Sports fanaticism in India - history and where are we today
The origin of sports in India can be traced back to the Vedic periods. Sports like chess, badminton, snake-and-ladders, gilli danda, kabaddi, volleyball, kancha, ludo and polo have all originated in India and been further modernized by the countries who adopted them.
Basically, sports evolved when the humans wanted their vacant time after agricultural activities to be put into a constructive area. Moreover, many competition and duels that we see today evolved from those sports activities. India probably has the oldest origins of many sports in the world. There are some well-defined values like the mantra in the Atharva-Veda which says, “Duty is in my right hand and the fruits of victory in my left”.
There is also a fascinating link between Greece and India that has developed through sports, which stretches back to 975 B.C. The Modern Olympic Society always had India in mind while drafting down the oath and various disciplines. Today’s Olympic oath – “For the honour of my country, and glory of my sport” is a mere translation of a Vedic chant into English dialect.
What the world is today wouldn’t have been the same if it had no sports; sports have been the silent catalyst in fabricating the physical culture of the people.
Our ancestors utilized sports in the best possible manner. In the Vedic era, sports were believed to be integral to the Gurukul from of education. Education that time was not limited to the chemical reactions or double entry book keeping system; it had vast curricula, which produced a wise student, competent even at physical activities; a better product than today’s textbook slaves.
Today, sports has a completely different perspective. People are only interested in following a sport rather than playing it. I see young students discouraged from taking up sports. Today, all parents want is for their kids to land a fancy job that pays good money.
A sport now has more followers than players who represent it due to modernization and technological advancements. Live television broadcasting has taken sports fanaticism to a different level. For example, 10,000 people watched the first Manchester Derby (football game between Manchester United and Manchester City) played in 1881 while over 10 million people witnessed the Manchester Derby played in the FA Cup semi-final in 2010-11. Television, online streaming and other auxiliaries to broadcast sports events over a terrestrial network have lead to enormous following of sports unlike the older days.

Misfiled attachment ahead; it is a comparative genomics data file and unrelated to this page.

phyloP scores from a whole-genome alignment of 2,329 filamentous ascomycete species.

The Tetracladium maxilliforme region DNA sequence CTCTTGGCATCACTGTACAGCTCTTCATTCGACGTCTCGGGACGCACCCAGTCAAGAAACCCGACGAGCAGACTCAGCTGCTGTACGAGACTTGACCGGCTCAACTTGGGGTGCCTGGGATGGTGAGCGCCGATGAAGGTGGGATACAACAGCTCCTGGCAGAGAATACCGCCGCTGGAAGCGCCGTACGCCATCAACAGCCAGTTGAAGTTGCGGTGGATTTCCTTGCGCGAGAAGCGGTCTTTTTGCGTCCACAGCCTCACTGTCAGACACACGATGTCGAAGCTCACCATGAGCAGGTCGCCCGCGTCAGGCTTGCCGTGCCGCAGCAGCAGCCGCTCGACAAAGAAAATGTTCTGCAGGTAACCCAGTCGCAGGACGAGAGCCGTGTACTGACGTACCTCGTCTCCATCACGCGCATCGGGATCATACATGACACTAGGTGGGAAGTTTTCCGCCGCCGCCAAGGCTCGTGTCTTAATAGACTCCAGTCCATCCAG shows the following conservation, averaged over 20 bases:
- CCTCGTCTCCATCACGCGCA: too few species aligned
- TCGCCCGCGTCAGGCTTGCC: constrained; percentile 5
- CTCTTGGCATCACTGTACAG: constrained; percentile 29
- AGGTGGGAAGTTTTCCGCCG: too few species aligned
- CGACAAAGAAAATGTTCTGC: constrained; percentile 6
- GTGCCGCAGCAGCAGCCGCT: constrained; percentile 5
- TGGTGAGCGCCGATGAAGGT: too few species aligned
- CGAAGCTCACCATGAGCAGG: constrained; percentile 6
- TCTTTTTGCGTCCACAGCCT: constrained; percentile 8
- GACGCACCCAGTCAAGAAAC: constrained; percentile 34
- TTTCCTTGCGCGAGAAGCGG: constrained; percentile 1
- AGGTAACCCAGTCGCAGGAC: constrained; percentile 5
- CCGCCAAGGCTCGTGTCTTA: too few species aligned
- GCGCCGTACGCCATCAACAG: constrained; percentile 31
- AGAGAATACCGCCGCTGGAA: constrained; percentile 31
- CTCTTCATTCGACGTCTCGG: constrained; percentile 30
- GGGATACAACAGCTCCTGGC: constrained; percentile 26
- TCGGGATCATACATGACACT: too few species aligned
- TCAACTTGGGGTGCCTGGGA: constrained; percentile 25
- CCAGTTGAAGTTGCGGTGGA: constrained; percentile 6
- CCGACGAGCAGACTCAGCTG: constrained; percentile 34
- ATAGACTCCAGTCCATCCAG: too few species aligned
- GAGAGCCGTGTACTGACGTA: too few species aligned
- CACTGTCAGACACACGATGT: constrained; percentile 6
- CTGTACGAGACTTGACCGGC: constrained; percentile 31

Sports fanaticism has become an addiction today and this can be broadly divided into two categories. One would be “single line” wherein people follow a single sport, and the other a wider “multi-dimensional” fanaticism. Countries like Australia, USA, France and Singapore fall in the latter category whereas countries like India, Pakistan, Cote de Ivory and Republic of Ireland can be put in the bracket of “single line sports fanaticism.”
Cricket has dominated the country over the past four or five decades and has become a discussion topic at cafeterias and with friends. The 2011 World Cup victory was special as the people showed their happiness and connect with the sport. Now this may be a top story in India or New Zealand but it wouldn’t even be on the news in a country like Argentina, Nigeria or Denmark. Cricket is a sport predominantly played and watched by the Asian sub-continent, Australia and England.
It is clear that out of the pool of all the sports available, cricket will fall in the bracket of the sports which need the least amount of human endurance. Why we Indians find cricket as the most lucrative and attractive sport will forever remain a question. Obviously, we can develop various theories to answer this question but none of them can give a concrete answer.
One of the possible theories could be that we don’t like to exert ourselves too much. We don’t have the physical endurance required for athletics and football. Indians are always taught to become escapists by nature – at home, at school, from any environment really. This trait could be a theory: “Cricket is a sport – so we are doing a task.” Whereas in other sports like football, which are a test of human limits, we are ranked in the 160′s. Surely that was not how we were in the older days.
Being a single-line sports country has made obstacles for development of other sports in the country. You might be able to name the whole team that represented the country at the 2011 Cricket World Cup, but most of you would not know who PD Chaugule was. Chaugule was the first Indian who represented the country at the 1920 Summer Olympics in Belgium and took that same oath: “For the honour of my country, and glory of my sport.”